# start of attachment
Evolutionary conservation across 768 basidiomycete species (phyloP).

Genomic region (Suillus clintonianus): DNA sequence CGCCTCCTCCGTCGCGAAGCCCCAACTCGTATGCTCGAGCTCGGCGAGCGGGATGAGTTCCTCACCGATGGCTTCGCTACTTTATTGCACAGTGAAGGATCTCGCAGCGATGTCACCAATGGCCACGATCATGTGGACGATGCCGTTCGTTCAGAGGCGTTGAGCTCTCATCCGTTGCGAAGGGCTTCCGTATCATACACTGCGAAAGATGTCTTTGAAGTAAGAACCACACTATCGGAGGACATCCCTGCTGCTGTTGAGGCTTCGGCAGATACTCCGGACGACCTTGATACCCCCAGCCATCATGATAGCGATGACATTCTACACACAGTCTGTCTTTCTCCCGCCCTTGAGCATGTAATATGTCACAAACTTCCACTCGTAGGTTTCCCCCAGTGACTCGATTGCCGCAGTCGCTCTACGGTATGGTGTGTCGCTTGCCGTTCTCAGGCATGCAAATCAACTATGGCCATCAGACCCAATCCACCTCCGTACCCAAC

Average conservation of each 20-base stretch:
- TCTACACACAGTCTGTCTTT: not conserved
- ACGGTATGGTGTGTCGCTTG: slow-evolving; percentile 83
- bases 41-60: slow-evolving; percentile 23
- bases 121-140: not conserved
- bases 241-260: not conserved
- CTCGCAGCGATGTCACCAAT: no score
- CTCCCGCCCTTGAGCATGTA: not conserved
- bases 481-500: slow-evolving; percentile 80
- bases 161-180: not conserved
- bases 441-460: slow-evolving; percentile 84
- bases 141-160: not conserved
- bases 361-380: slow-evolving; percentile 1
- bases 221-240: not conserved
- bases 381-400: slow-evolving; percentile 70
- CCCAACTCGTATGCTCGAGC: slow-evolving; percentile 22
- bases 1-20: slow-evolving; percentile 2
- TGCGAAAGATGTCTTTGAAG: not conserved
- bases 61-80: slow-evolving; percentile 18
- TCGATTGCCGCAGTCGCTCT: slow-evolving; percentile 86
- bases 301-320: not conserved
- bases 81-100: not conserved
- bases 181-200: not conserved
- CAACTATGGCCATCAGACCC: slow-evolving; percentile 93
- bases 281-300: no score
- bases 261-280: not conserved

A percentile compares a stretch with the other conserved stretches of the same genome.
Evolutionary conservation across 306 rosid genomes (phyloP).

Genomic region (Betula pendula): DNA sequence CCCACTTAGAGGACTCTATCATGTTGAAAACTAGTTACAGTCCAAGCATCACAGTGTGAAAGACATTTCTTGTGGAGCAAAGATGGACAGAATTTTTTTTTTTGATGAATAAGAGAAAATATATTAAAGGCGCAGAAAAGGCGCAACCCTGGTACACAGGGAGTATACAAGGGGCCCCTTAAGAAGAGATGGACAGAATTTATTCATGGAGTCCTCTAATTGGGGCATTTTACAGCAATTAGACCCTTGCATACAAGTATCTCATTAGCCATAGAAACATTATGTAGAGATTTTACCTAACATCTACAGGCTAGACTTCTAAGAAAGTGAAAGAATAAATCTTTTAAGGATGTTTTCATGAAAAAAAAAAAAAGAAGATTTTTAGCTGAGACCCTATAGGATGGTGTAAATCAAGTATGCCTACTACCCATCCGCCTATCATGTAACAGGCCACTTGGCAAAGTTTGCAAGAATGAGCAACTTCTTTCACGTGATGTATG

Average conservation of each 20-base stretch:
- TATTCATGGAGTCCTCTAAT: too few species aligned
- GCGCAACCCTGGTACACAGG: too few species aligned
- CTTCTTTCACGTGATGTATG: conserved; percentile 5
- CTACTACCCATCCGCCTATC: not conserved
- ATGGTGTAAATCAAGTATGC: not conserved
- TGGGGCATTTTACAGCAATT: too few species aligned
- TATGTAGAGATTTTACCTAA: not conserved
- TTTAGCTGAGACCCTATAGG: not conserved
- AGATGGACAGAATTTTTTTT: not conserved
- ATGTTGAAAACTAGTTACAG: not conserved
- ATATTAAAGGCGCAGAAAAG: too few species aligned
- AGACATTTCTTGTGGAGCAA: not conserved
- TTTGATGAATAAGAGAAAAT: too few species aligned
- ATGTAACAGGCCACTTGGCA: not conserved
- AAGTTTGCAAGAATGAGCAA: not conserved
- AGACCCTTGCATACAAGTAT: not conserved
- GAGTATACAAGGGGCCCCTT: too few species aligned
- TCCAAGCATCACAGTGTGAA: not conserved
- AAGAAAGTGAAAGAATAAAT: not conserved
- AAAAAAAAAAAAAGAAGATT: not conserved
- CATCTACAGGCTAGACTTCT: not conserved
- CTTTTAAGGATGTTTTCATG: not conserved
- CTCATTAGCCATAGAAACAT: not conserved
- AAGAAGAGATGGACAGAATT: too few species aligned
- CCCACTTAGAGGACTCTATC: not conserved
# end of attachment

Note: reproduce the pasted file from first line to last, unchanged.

Evolutionary conservation across 768 basidiomycete species (phyloP).

Genomic region (Suillus clintonianus): DNA sequence CGCCTCCTCCGTCGCGAAGCCCCAACTCGTATGCTCGAGCTCGGCGAGCGGGATGAGTTCCTCACCGATGGCTTCGCTACTTTATTGCACAGTGAAGGATCTCGCAGCGATGTCACCAATGGCCACGATCATGTGGACGATGCCGTTCGTTCAGAGGCGTTGAGCTCTCATCCGTTGCGAAGGGCTTCCGTATCATACACTGCGAAAGATGTCTTTGAAGTAAGAACCACACTATCGGAGGACATCCCTGCTGCTGTTGAGGCTTCGGCAGATACTCCGGACGACCTTGATACCCCCAGCCATCATGATAGCGATGACATTCTACACACAGTCTGTCTTTCTCCCGCCCTTGAGCATGTAATATGTCACAAACTTCCACTCGTAGGTTTCCCCCAGTGACTCGATTGCCGCAGTCGCTCTACGGTATGGTGTGTCGCTTGCCGTTCTCAGGCATGCAAATCAACTATGGCCATCAGACCCAATCCACCTCCGTACCCAAC

Average conservation of each 20-base stretch:
- TCTACACACAGTCTGTCTTT: not conserved
- ACGGTATGGTGTGTCGCTTG: slow-evolving; percentile 83
- bases 41-60: slow-evolving; percentile 23
- bases 121-140: not conserved
- bases 241-260: not conserved
- CTCGCAGCGATGTCACCAAT: no score
- CTCCCGCCCTTGAGCATGTA: not conserved
- bases 481-500: slow-evolving; percentile 80
- bases 161-180: not conserved
- bases 441-460: slow-evolving; percentile 84
- bases 141-160: not conserved
- bases 361-380: slow-evolving; percentile 1
- bases 221-240: not conserved
- bases 381-400: slow-evolving; percentile 70
- CCCAACTCGTATGCTCGAGC: slow-evolving; percentile 22
- bases 1-20: slow-evolving; percentile 2
- TGCGAAAGATGTCTTTGAAG: not conserved
- bases 61-80: slow-evolving; percentile 18
- TCGATTGCCGCAGTCGCTCT: slow-evolving; percentile 86
- bases 301-320: not conserved
- bases 81-100: not conserved
- bases 181-200: not conserved
- CAACTATGGCCATCAGACCC: slow-evolving; percentile 93
- bases 281-300: no score
- bases 261-280: not conserved

A percentile compares a stretch with the other conserved stretches of the same genome.
Evolutionary conservation across 306 rosid genomes (phyloP).

Genomic region (Betula pendula): DNA sequence CCCACTTAGAGGACTCTATCATGTTGAAAACTAGTTACAGTCCAAGCATCACAGTGTGAAAGACATTTCTTGTGGAGCAAAGATGGACAGAATTTTTTTTTTTGATGAATAAGAGAAAATATATTAAAGGCGCAGAAAAGGCGCAACCCTGGTACACAGGGAGTATACAAGGGGCCCCTTAAGAAGAGATGGACAGAATTTATTCATGGAGTCCTCTAATTGGGGCATTTTACAGCAATTAGACCCTTGCATACAAGTATCTCATTAGCCATAGAAACATTATGTAGAGATTTTACCTAACATCTACAGGCTAGACTTCTAAGAAAGTGAAAGAATAAATCTTTTAAGGATGTTTTCATGAAAAAAAAAAAAAGAAGATTTTTAGCTGAGACCCTATAGGATGGTGTAAATCAAGTATGCCTACTACCCATCCGCCTATCATGTAACAGGCCACTTGGCAAAGTTTGCAAGAATGAGCAACTTCTTTCACGTGATGTATG

Average conservation of each 20-base stretch:
- TATTCATGGAGTCCTCTAAT: too few species aligned
- GCGCAACCCTGGTACACAGG: too few species aligned
- CTTCTTTCACGTGATGTATG: conserved; percentile 5
- CTACTACCCATCCGCCTATC: not conserved
- ATGGTGTAAATCAAGTATGC: not conserved
- TGGGGCATTTTACAGCAATT: too few species aligned
- TATGTAGAGATTTTACCTAA: not conserved
- TTTAGCTGAGACCCTATAGG: not conserved
- AGATGGACAGAATTTTTTTT: not conserved
- ATGTTGAAAACTAGTTACAG: not conserved
- ATATTAAAGGCGCAGAAAAG: too few species aligned
- AGACATTTCTTGTGGAGCAA: not conserved
- TTTGATGAATAAGAGAAAAT: too few species aligned
- ATGTAACAGGCCACTTGGCA: not conserved
- AAGTTTGCAAGAATGAGCAA: not conserved
- AGACCCTTGCATACAAGTAT: not conserved
- GAGTATACAAGGGGCCCCTT: too few species aligned
- TCCAAGCATCACAGTGTGAA: not conserved
- AAGAAAGTGAAAGAATAAAT: not conserved
- AAAAAAAAAAAAAGAAGATT: not conserved
- CATCTACAGGCTAGACTTCT: not conserved
- CTTTTAAGGATGTTTTCATG: not conserved
- CTCATTAGCCATAGAAACAT: not conserved
- AAGAAGAGATGGACAGAATT: too few species aligned
- CCCACTTAGAGGACTCTATC: not conserved